The Rationality Quotient
Why are we surprised when smart people act foolishly? Smart people do foolish things all the time. Misjudgments and bad decisions by highly educated bankers and money managers, for example, brought us the financial crisis of 2008. Smart people do foolish things because intelligence is not the same as the capacity for rational thinking. The Rationality Quotient explains that these two traits, often (and incorrectly) thought of as one, refer to different cognitive functions. The standard IQ test, the authors argue, doesn’t measure any of the broad components of rationality—adaptive responding, good judgment, and good decision making.
The authors show that rational thinking, like intelligence, is a measurable cognitive competence. Drawing on theoretical work and empirical research from the last two decades, they present the first prototype for an assessment of rational thinking analogous to the IQ test: the CART (Comprehensive Assessment of Rational Thinking).
The authors describe the theoretical underpinnings of the CART, distinguishing the algorithmic mind from the reflective mind. They discuss the logic of the tasks used to measure cognitive biases, and they develop a unique typology of thinking errors. The Rationality Quotient explains the components of rational thought assessed by the CART, including probabilistic and scientific reasoning; the avoidance of “miserly” information processing; and the knowledge structures needed for rational thinking. Finally, the authors discuss studies of the CART and the social and practical implications of such a test. An appendix offers sample items from the test.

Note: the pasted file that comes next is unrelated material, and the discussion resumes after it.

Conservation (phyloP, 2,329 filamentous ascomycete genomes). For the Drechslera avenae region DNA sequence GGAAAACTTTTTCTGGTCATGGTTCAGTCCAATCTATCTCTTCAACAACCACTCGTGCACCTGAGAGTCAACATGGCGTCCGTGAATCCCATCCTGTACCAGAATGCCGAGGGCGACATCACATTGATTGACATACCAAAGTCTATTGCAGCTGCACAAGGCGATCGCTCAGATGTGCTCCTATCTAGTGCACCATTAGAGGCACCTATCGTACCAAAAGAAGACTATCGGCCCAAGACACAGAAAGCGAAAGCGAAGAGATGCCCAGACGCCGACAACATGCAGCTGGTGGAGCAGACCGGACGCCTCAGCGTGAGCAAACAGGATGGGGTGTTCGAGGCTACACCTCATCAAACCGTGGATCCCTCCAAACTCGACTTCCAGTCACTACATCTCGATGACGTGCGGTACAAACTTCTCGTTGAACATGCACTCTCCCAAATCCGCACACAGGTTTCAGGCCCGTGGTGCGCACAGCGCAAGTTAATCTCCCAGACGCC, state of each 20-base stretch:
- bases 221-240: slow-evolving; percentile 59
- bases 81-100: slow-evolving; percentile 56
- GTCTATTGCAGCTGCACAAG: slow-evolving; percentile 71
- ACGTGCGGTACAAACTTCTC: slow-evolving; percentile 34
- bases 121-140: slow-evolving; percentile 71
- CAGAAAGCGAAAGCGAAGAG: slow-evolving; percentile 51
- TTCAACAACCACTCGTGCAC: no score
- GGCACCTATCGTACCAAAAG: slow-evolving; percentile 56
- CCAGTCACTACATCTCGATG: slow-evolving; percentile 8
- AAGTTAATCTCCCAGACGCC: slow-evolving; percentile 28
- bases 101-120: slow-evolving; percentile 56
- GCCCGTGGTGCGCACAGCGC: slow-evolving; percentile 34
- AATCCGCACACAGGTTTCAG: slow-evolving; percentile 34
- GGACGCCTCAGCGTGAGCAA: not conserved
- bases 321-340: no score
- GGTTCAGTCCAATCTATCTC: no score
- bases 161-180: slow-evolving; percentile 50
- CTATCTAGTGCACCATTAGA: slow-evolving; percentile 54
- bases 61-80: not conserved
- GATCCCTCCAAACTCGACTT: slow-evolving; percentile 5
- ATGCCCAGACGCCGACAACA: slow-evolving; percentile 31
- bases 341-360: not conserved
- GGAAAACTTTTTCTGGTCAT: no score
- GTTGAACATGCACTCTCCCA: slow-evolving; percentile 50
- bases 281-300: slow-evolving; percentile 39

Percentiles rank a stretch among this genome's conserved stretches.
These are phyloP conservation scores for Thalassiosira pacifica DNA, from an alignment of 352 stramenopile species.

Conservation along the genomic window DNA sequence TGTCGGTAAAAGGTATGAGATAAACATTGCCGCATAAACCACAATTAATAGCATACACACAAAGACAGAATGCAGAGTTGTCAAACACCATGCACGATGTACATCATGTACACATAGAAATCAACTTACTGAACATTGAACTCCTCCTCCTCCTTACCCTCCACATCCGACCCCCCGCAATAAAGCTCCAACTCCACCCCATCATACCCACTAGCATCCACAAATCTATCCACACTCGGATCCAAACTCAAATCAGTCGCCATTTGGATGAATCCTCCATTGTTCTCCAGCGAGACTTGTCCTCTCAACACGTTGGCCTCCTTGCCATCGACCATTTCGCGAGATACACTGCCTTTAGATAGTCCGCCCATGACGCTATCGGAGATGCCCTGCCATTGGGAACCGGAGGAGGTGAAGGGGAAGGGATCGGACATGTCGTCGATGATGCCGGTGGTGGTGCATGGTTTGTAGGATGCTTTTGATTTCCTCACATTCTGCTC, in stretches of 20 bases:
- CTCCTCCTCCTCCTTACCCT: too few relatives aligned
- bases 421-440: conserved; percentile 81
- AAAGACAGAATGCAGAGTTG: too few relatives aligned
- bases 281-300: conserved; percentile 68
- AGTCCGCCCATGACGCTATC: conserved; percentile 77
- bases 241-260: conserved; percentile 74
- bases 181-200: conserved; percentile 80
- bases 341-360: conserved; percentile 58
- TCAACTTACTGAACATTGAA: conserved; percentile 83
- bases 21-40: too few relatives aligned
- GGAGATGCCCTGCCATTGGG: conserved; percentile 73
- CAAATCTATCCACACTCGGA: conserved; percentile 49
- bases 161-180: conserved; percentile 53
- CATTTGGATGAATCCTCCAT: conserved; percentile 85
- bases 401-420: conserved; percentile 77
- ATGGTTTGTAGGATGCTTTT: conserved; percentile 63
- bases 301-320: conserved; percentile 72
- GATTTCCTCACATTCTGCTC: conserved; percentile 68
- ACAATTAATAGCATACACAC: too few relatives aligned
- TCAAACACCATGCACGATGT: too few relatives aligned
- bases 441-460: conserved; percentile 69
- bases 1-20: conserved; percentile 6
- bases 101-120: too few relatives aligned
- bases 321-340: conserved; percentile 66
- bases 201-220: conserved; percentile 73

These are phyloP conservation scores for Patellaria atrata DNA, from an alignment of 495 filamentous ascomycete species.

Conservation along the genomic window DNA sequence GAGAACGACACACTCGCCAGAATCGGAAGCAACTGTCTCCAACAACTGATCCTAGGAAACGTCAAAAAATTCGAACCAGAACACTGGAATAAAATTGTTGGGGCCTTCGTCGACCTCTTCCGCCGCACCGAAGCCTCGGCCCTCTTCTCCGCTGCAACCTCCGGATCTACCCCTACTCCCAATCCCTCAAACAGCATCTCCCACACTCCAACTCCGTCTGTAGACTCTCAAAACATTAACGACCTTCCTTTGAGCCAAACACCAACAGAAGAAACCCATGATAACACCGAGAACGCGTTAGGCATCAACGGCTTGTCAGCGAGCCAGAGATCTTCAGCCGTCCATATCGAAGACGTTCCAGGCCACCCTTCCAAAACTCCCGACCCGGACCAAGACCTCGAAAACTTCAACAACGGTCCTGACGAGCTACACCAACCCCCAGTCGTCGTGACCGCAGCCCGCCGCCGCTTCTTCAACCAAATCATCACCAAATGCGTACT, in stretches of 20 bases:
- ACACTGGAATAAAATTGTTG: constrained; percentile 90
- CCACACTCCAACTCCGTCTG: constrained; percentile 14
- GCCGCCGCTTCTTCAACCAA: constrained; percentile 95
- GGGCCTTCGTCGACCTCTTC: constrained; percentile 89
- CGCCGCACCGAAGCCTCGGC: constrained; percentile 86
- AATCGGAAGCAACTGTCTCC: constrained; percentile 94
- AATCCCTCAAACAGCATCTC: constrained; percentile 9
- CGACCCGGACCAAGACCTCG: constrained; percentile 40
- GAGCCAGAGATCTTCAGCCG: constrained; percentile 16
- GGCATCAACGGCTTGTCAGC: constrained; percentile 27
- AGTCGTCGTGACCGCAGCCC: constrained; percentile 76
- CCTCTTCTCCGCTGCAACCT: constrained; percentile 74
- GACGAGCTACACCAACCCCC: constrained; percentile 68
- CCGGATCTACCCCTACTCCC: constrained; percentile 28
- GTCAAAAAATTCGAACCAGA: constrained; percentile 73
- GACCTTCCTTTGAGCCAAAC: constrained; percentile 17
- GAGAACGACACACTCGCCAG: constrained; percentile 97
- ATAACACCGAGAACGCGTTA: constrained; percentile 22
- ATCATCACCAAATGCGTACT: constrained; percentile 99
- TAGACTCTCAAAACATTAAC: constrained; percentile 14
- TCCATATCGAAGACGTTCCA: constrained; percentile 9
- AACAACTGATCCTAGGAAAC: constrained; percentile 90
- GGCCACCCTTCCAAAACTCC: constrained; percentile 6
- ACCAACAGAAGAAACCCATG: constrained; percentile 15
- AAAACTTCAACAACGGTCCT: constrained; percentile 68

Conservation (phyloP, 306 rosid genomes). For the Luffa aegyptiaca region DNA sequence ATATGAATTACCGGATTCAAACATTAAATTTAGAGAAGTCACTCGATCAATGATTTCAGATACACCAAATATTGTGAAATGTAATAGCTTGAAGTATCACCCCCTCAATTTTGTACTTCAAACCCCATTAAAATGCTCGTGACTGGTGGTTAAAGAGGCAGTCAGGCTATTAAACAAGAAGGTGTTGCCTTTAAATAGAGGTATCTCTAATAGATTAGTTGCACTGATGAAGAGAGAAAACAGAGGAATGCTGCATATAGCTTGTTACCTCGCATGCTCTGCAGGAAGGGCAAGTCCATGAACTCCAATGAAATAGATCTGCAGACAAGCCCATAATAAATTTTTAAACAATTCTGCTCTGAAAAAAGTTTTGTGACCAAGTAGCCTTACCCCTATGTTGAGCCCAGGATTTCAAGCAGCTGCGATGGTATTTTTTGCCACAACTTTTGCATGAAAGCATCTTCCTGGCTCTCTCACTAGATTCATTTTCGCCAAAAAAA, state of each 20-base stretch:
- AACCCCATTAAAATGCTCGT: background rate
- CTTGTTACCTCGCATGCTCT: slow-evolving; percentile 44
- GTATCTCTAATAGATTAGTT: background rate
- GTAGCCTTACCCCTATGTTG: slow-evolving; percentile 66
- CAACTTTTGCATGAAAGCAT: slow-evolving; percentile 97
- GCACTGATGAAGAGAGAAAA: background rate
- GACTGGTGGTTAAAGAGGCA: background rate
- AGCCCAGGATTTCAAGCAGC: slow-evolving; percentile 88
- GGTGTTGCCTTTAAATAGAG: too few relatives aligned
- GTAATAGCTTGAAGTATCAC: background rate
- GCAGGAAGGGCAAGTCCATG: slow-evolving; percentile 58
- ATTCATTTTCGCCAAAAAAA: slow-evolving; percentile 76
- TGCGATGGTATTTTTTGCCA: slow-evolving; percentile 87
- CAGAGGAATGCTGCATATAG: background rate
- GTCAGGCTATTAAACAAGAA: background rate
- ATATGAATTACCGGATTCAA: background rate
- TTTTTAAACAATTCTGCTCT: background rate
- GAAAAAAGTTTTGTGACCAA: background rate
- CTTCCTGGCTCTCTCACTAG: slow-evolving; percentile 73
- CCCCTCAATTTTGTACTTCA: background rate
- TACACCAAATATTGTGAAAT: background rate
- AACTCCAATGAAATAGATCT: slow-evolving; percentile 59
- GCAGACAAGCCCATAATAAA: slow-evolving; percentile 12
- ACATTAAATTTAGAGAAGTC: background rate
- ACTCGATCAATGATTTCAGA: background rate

About the Authors
Keith E. Stanovich is Professor Emeritus of Applied Psychology and Human Development at the University of Toronto and the author of What Intelligence Tests Miss, awarded the 2010 Grawemeyer Award in Education.
Richard F. West is Professor Emeritus in the Department of Graduate Psychology at James Madison University.
Maggie E. Toplak is Associate Professor of Psychology at York University.
—Daniel Kahneman, Princeton University; winner of the 2002 Nobel Prize in Economics
—Jonathan Evans, Emeritus Professor of Cognitive Psychology, University of Plymouth
—Stephen J. Ceci, Helen L. Carr Professor of Developmental Psychology, Cornell University
—Valerie Thompson, Professor of Psychology, University of Saskatchewan; editor of the journal Thinking & Reasoning
—David N. Perkins, Carl H. Pforzheimer Jr. Research Professor of Teaching and Learning, Harvard Graduate School of Education
Winner, 2017 PROSE Awards, Education Theory category